Thursday, October 8, 2015

Senate GOP plans contentious immigration vote - bill set to be taken up targets so-called sanctuary cities

Senate Republicans are planning a vote on a controversial immigration bill this month punishing sanctuary cities like San Francisco that give safe harbor to immigrants in the U.S. illegally — months after authorities say an undocumented immigrant shot and killed a young woman on a San Francisco pier.

The legislation from Sen. David Vitter (R-La.) would target sanctuary cities — localities where local law enforcement officials decline to cooperate with federal immigration authorities — by withholding key federal grants and increasing prison sentences for those who try to re-enter the United States after being deported.

“That will be the comeback vote, in all likelihood, for after the next break,” Majority Whip John Cornyn of Texas, the second-ranking Senate Republican, said Wednesday. He was referring to the week of Oct. 19, after next week’s Senate recess. The vote would come days before Louisiana’s gubernatorial election on Oct. 24; Vitter, a candidate in that race, has been struggling in the campaign.

The sanctuary cities issue, which exploded in the public sphere after the July 1 death of Kate Steinle in San Francisco, had been kicked to the Senate Judiciary Committee, where Republicans struggled to come to a consensus on legislation. The suspect in the slaying, Juan Francisco Lopez Sanchez, had been deported from the United States five times before he returned and allegedly killed Steinle.

That month, Vitter repeatedly called for attaching sanctuary cities legislation to a sweeping rewrite of No Child Left Behind, a move that could have threatened the prospects of the largely bipartisan education reform bill. Vitter ultimately struck a deal with Senate GOP leaders to take up the immigration measure in the Judiciary Committee instead — a move that saved the education bill but became an unresolved headache for Judiciary Committee Republicans that has persisted for nearly three months because of intraparty rifts on the issue.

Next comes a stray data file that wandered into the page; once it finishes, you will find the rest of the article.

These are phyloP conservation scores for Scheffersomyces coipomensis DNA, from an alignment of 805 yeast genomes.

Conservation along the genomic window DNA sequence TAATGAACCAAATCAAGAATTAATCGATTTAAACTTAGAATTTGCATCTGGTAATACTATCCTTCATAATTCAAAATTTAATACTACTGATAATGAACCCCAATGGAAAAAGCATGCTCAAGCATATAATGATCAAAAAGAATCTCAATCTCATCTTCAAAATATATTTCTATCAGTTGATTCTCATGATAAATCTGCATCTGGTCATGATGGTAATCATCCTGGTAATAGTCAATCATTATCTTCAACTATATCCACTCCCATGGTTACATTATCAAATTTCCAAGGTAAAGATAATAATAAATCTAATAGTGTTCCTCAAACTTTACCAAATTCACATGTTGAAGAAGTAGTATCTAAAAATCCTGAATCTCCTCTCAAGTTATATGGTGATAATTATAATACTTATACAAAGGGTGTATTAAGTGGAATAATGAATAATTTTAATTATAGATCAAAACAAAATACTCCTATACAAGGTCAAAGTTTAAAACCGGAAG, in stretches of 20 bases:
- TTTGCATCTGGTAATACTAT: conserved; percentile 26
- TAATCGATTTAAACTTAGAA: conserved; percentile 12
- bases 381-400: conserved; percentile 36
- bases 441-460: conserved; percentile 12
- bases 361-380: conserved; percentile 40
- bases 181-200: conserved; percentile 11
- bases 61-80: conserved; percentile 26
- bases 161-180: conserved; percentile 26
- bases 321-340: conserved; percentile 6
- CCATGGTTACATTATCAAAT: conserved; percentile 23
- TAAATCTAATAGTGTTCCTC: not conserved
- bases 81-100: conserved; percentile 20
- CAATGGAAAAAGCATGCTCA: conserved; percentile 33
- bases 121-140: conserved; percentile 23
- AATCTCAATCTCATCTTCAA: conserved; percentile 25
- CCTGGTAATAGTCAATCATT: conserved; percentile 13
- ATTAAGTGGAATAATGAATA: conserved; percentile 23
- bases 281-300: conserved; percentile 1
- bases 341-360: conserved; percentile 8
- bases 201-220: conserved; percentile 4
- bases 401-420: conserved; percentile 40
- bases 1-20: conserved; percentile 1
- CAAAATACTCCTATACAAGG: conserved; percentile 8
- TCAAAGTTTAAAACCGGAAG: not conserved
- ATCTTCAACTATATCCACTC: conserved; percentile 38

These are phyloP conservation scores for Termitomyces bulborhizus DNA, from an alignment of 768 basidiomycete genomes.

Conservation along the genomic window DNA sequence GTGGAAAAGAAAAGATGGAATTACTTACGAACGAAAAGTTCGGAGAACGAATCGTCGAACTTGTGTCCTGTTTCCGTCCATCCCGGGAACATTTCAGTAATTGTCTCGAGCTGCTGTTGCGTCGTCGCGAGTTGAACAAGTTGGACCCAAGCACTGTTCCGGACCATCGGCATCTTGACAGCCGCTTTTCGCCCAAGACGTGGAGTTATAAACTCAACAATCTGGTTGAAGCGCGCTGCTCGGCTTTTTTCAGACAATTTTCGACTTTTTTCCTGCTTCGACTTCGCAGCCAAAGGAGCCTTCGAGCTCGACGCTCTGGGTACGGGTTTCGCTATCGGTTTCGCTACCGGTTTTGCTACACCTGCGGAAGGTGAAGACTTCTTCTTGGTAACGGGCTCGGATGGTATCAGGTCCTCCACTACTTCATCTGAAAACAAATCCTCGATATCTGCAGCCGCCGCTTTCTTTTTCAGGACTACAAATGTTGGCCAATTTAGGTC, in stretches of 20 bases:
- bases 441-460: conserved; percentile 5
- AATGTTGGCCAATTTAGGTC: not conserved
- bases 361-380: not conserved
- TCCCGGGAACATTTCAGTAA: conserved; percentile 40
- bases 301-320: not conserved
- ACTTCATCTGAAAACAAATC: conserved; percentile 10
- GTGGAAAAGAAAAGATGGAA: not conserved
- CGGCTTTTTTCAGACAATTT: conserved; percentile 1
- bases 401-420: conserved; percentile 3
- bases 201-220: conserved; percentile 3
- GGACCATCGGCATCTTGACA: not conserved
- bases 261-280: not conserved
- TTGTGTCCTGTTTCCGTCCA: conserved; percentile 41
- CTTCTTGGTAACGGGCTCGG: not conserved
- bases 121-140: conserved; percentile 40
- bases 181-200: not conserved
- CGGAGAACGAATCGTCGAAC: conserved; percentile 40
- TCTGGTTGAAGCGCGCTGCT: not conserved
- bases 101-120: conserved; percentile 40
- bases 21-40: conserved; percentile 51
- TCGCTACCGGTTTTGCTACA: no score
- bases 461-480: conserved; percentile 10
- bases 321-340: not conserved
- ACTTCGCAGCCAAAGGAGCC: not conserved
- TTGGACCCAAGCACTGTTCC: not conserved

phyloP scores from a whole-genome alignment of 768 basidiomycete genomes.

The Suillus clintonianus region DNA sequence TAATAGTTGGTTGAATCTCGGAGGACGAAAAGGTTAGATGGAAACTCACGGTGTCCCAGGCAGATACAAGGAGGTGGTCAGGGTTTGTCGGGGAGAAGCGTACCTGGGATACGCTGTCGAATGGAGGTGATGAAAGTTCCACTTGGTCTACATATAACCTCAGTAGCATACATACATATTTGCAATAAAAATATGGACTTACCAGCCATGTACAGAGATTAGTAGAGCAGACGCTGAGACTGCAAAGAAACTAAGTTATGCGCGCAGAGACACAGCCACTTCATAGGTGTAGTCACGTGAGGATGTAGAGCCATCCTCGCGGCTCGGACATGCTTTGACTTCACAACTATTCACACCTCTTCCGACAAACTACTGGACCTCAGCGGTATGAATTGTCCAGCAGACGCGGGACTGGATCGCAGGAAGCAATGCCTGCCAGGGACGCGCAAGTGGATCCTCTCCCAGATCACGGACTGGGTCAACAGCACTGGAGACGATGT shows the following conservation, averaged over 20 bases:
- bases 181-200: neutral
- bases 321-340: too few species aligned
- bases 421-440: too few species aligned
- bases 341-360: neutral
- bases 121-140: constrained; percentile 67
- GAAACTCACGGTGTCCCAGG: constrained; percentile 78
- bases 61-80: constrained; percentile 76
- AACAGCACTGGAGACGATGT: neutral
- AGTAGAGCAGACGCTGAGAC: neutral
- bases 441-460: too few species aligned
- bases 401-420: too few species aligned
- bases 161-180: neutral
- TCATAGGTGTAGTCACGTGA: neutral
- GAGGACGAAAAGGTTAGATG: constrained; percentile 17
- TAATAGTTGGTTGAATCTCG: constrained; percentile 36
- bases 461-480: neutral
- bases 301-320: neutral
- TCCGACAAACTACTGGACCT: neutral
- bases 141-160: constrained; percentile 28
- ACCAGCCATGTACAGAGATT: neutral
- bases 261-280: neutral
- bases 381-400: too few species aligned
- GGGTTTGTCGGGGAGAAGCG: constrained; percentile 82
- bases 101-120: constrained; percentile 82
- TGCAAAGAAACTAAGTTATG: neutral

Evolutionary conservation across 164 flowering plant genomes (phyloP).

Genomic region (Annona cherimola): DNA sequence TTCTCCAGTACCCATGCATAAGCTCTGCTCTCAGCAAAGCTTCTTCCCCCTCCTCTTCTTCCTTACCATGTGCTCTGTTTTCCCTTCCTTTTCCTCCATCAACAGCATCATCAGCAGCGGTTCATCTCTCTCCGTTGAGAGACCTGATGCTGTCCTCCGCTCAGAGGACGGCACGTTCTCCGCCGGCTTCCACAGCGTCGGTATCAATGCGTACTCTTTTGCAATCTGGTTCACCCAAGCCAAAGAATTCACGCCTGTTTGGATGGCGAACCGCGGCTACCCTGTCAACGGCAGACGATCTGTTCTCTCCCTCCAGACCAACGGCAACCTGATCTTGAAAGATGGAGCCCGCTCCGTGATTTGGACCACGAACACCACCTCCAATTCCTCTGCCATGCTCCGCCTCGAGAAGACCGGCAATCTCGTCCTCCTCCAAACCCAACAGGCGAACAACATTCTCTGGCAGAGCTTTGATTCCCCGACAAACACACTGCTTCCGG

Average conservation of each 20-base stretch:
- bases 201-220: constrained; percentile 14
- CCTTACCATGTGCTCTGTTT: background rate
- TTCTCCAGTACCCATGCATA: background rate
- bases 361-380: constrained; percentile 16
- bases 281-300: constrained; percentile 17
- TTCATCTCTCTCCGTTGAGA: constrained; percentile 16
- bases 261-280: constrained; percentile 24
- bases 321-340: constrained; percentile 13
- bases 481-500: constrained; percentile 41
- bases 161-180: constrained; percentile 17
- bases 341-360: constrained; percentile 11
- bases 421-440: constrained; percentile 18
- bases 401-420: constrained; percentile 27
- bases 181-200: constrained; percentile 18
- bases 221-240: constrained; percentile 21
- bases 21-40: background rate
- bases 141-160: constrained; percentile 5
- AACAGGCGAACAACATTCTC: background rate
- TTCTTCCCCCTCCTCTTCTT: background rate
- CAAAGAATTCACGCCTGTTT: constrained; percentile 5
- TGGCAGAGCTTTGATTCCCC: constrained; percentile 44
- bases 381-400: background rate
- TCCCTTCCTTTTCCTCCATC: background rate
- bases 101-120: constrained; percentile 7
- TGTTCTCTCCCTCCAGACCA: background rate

Many Republicans — including Texas Sen. Ted Cruz, who is running for the GOP presidential nomination — lobbied for a bill that would implement a mandatory minimum prison sentence of five years for an illegal reentry offense as a key part of the party’s response on sanctuary cities. Cruz had been highlighting his efforts to pass that provision on the campaign trail, which Republicans named “Kate’s Law” after Steinle.

But other GOP senators, including Mike Lee of Utah and Jeff Flake of Arizona, opposed that idea. The split increased the likelihood that a tough-on-illegal-immigration proposal would not be able to pass a Republican-led panel. The committee’s chairman, Chuck Grassley of Iowa, had to delay marking up the bill multiple times.